Acts of Mercy: The Fruits of Salvation

Prayer is good when accompanied by fasting, almsgiving, and righteousness. A little with righteousness is better than much with wrongdoing. It is better to give alms than to treasure up gold. For almsgiving delivers from death, and it will purge away every sin. Those who perform deeds of charity and of righteousness will have fulness of life;

Tobit 12:7-8

Some information on the book of Tobit. The book is one of the Deutero-canonicals. These were books written during the Babylonian exile and were probably originally written in Greek. Protestant bibles do not include these deutero-canonicals because their Old Testament is based on books originally written in Hebrew. The Catholic Church recognizes these books, because the early Church used these books in their teachings and recognized these as equally inspired by the Spirit of God.

If you have not read the Book of Tobit, I recommend that you make it one of your readings this month. Aside from being a story of a man's persistence in doing right, it is also a love story and of course a story of God's faithfulness.

As Catholics, we are often taught that we have to do acts of mercy. This verse, specifically tells us that 'Prayer is good when accompanied by fasting, almsgiving, and righteousness.'

Sadly though, many Catholics think that acts of mercy are enough for salvation. But the passage clearly says that prayer should be accompanied by the acts of mercy. So, we do acts of mercy as a result of our prayer. And why do we pray? Because we love God. We go back to what Jesus said in the gospel, 'Unless your righteousness exceeds those of the Pharisees, you cannot enter the kingdom of heaven'. The Pharisees at that time were perfect in every way. They did acts of mercy, they were obedient to the Law - as Paul said, 'In terms of the Law, I was blameless'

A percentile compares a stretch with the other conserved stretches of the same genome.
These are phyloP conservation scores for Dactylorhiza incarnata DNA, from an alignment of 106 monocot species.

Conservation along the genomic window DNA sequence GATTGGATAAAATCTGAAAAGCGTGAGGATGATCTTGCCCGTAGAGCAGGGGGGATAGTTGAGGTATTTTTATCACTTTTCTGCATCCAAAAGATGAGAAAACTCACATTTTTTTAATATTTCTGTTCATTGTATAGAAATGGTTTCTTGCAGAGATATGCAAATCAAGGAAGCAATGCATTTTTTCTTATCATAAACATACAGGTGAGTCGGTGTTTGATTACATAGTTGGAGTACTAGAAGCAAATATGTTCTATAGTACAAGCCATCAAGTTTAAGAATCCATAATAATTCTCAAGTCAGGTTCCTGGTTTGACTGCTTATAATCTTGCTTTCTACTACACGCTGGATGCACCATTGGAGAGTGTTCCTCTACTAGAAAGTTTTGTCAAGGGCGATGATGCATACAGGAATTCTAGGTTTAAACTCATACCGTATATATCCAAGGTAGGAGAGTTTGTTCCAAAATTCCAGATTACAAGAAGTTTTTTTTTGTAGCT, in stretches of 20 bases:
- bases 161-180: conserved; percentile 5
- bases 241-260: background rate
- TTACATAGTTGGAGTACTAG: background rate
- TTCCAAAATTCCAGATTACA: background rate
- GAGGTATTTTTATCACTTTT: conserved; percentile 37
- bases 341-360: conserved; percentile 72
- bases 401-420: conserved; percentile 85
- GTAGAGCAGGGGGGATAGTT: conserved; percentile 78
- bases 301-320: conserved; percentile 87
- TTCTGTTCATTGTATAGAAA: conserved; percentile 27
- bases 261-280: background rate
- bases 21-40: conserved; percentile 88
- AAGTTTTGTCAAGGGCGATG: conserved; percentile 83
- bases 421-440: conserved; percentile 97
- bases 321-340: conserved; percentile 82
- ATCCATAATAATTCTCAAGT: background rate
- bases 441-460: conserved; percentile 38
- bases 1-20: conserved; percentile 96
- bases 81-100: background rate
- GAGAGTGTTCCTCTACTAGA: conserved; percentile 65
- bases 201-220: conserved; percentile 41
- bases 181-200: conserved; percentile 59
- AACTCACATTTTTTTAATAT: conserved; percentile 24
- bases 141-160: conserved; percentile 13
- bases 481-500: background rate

So why did Jesus say that they still are lacking something? They were too focused on obeying the Law that they forgot the reason for doing what was prescribed by the Law - to love God above all things and to love their neighbour as themselves.

Tobit was a man who, first of all, feared God. (Fear of the Lord is the result of our love for God). This fear of God moved him to do acts of mercy to his neighbours, such that he was not afraid of being caught burying the dead - even after the king threatened to kill him for doing this.

If our salvation is based on our doing acts of mercy, then it means that we do not need God. But our salvation is based on grace. It is God's grace that saves us and not our acts of mercy. Acts of mercy by itself cannot save us.

Before I realized this, I always thought that since I commit sins, I will do good works to make up for my sins. I treated this as an accounting matter where my sins were the 'expenses' and good deeds were 'income'. So hopefully, when I die, my balance sheet will show a profit - then I can go to heaven.

But this is not right. Our salvation is based on grace and if it is by grace, we cannot earn our salvation. BUT - as proof of our salvation, we have to bear fruit - and the fruits that we bear are the acts of mercy. We do not plant the seed of good works to bear the fruit of salvation. We plant the seed of salvation to bear the fruit of acts of mercy.

If we think that going to mass once a week and giving millions in donation to charity will earn us our salvation, we are wrong. True, "almsgiving delivers from death, and it will purge away every sin. Those who perform deeds of charity and of righteousness will have fulness of life;" but remember, these should be the fruits of our salvation - which is the result of our faith.

I think it was St. Teresa of Avila who said, "In the end, we will not be judged by how much we do, but by how much we love"

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